Share the word about Black Catholic History

November is Black Catholic History Month, and it is a time full of eye-opening information for many people.

For example, most people don’t realize that black Catholic history dates all the way back to the Acts of the Apostles (8: 26-40) with the conversion of the Ethiopian Eunuch by Philip the Deacon.

The National Black Catholic Congress notes the importance of this text for several reasons. First, it chronicles the conver­sion of the first Black African in recorded Christian history. Second, the text suggests that the man was a wealthy, literate, and powerful emissary of the Nubian Queen and also a faith­ful, practicing Jew prior to his baptism; not an ignorant hea­then. Third, the Ethiopian Eu­nuch’s conversion takes place even before that of St. Paul.

Sister Roberta Fulton, prin­cipal of St. Martin de Porres School in Columbia, said she gets excited every year about all the ways to celebrate black Catholic history and share how they have helped make the Church what it is today. A na­tive of Kingstree, Sister Roberta noted that she is the only black religious sister from the state and is a living example of what the month is all about.

Black Catholic History Month was initiated in 1990 by the Na­tional Black Catholic Clergy Caucus of the United States. November was chosen because it holds two commemorative dates for prominent African Catholics: St. Augustine, whose birthday is Nov. 13; and St. Martin de Porres, whose feast day is Nov. 3.

Every year, Sister Roberta said her school kicks off the month by celebrating the feast of St. Martin de Porres, who is their patron. The well-known saint is followed by lessons on lesser known figures, such as the three African popes — Sts. Victor I, Melchiades, and Gelas­ius I — who led the early church through much turmoil.

Several dozen saints fill the pages of history, from Monica and Augustine of Hippo to Perpetua and Felicitas. Visit ture-series/black-saints/stories for more.

There are also many new names up for canonization, including religious from the Ob­late Sisters of Providence and Franciscan Handmaids of the Most Pure Heart of Mary, both of which served in the Diocese of Charleston.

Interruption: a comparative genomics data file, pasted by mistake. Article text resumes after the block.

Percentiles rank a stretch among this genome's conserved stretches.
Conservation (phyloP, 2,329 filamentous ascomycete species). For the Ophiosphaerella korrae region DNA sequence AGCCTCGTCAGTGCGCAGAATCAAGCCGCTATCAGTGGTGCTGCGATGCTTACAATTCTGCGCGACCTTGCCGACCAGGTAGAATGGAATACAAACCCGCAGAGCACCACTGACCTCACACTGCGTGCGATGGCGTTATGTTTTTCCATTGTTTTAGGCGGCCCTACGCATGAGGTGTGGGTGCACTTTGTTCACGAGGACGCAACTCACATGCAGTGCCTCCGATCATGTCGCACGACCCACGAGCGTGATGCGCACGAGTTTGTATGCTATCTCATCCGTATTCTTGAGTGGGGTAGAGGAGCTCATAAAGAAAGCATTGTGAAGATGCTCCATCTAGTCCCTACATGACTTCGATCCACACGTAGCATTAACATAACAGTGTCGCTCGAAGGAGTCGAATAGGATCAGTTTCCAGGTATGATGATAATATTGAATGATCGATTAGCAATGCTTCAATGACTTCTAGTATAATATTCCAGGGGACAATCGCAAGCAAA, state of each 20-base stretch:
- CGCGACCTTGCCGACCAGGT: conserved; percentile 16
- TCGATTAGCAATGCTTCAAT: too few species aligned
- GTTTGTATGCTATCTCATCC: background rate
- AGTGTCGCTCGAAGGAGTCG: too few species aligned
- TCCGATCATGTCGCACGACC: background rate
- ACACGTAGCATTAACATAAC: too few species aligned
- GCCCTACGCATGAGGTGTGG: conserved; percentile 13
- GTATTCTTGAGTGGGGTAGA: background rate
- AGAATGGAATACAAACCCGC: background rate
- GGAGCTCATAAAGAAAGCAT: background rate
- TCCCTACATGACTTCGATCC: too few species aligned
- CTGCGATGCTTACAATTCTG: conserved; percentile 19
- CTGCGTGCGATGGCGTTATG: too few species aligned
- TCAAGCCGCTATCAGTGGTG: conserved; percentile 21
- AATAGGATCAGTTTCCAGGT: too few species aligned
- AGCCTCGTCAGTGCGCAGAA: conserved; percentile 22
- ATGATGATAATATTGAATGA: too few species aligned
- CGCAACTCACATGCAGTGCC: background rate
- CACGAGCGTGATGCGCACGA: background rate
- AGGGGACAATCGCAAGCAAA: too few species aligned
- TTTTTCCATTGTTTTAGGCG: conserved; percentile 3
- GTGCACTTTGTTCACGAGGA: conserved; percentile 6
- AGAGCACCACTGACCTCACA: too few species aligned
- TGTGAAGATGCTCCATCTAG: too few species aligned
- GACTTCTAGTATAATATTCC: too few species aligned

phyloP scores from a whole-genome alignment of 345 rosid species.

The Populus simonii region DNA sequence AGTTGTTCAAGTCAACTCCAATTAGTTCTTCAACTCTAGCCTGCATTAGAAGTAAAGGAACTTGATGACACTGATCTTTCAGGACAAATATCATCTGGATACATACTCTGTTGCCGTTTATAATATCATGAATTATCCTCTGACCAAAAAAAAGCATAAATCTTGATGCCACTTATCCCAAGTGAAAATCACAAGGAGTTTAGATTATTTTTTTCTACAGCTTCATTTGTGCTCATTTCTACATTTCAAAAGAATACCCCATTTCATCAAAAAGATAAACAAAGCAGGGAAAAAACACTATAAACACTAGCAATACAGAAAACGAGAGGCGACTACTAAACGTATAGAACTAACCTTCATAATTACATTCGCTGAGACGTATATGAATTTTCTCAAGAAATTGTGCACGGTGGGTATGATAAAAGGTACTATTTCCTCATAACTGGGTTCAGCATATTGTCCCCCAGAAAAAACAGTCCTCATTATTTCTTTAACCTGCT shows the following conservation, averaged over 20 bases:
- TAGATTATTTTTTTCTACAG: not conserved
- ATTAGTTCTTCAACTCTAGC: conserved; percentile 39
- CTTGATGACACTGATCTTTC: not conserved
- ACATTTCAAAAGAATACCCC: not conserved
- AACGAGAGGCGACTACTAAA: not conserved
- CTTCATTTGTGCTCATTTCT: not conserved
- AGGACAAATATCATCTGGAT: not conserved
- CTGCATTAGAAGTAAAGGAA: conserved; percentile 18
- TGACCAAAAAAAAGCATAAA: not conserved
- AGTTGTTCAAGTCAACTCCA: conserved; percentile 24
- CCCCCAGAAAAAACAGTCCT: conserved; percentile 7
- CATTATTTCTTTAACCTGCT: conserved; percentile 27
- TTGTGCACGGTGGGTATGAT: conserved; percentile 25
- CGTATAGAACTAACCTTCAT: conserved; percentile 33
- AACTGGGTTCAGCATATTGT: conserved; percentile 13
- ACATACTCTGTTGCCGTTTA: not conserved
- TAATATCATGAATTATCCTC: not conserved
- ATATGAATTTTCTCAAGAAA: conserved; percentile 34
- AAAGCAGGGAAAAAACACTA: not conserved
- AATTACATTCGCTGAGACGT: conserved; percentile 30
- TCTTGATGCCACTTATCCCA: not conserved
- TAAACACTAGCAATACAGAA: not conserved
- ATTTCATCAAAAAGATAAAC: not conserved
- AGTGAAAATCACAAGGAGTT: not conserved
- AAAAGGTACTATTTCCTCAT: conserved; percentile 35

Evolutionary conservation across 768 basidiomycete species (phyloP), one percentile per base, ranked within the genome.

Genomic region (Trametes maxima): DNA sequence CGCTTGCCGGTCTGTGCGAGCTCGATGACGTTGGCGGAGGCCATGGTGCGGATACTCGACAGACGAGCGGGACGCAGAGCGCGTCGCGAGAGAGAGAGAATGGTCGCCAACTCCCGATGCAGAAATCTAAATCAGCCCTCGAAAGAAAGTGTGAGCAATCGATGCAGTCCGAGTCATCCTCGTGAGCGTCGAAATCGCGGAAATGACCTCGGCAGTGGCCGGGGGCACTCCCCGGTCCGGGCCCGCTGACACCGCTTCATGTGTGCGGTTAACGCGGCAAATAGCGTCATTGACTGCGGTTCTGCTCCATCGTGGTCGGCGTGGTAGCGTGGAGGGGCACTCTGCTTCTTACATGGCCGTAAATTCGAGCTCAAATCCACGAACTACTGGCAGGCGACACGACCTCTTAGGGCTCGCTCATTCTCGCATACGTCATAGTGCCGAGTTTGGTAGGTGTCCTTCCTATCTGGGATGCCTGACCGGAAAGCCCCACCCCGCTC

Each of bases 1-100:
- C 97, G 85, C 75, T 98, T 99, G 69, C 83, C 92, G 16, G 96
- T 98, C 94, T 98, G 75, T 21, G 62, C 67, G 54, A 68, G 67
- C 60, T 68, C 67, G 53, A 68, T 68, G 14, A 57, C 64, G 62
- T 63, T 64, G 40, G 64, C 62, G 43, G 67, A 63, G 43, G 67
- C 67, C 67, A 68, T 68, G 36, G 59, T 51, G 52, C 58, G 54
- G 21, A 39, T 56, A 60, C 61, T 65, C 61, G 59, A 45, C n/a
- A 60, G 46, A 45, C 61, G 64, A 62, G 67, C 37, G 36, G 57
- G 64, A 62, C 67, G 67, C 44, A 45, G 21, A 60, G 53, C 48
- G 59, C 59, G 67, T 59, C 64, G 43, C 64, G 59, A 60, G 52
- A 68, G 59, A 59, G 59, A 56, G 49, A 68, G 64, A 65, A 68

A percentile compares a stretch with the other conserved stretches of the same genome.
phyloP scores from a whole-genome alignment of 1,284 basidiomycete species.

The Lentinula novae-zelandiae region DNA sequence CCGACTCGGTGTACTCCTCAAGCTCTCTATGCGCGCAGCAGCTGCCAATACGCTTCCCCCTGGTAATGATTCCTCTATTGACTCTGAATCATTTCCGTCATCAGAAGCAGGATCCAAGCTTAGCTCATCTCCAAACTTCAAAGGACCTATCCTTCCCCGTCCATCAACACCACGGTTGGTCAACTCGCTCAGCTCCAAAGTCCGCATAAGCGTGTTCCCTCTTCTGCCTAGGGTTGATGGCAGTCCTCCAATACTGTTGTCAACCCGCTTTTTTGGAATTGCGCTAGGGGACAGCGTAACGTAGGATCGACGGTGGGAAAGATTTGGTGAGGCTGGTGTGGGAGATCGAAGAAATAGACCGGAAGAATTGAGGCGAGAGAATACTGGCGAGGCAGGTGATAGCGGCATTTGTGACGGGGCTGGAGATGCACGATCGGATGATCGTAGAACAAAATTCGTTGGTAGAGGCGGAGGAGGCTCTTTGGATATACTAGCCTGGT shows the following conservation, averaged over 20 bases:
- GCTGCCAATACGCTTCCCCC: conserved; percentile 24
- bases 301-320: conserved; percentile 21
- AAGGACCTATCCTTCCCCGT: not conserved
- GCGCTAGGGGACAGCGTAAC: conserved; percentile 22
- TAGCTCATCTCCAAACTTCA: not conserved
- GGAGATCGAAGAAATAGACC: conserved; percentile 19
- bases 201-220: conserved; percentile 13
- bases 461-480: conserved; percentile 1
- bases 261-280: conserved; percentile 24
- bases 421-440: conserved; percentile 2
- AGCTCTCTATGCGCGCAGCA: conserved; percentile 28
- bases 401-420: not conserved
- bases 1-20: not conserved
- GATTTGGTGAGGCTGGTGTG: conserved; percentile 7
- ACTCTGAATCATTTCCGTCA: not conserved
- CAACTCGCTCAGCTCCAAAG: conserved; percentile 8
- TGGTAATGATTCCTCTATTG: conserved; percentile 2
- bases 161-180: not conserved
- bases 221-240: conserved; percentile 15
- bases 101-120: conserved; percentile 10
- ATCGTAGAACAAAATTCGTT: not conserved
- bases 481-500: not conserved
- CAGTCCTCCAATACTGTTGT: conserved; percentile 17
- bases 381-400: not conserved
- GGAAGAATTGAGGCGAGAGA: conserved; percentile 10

Sister Roberta said they evan­gelize while they teach, making it fun through trivia, spelling bees, bingo and more.

“I get so excited,” she said, “It’s a big celebration for us. We try to open people to the rich­ness of the history.”

Here are some ways to celebrate, as provided by the Office of Ethnic Ministries:

* Read “The History of Black Catholics in the United States” by Cyprian Davis, “Oblate Sisters of Providence: A Pictorial History” by Sharon C. Knecht, or “Father Augustus Tolton: The First Recognized Black Catholic Priest in America” by Corinna Laughlin and Maria Laughlin.

* Host “What We Have Seen and Heard: A Reflection and Dialogue on Peace”, a pastoral letter written by Bishop Edward Braxton of Belleville, Ill. ( can-american/upload/racial-diversity-study-guide-bish-braxton.pdf)

* Involve youth in discussion using the new African American Catholic Youth Bible.

* Hold a music night on “Negro Spirituals”.

* Show the movie “Bakhita: From Slave to Saint”.

* Display the pictorial exhibit of the “History of Black Catholics in the Diocese of Charleston”.

* Give copies of “My Little Black Catholic History Book” to children.

* Contact Kathleen Merritt, director of the diocesan Office of Ethnic Ministries, for details:

Image: Composite, Black Catholic History Month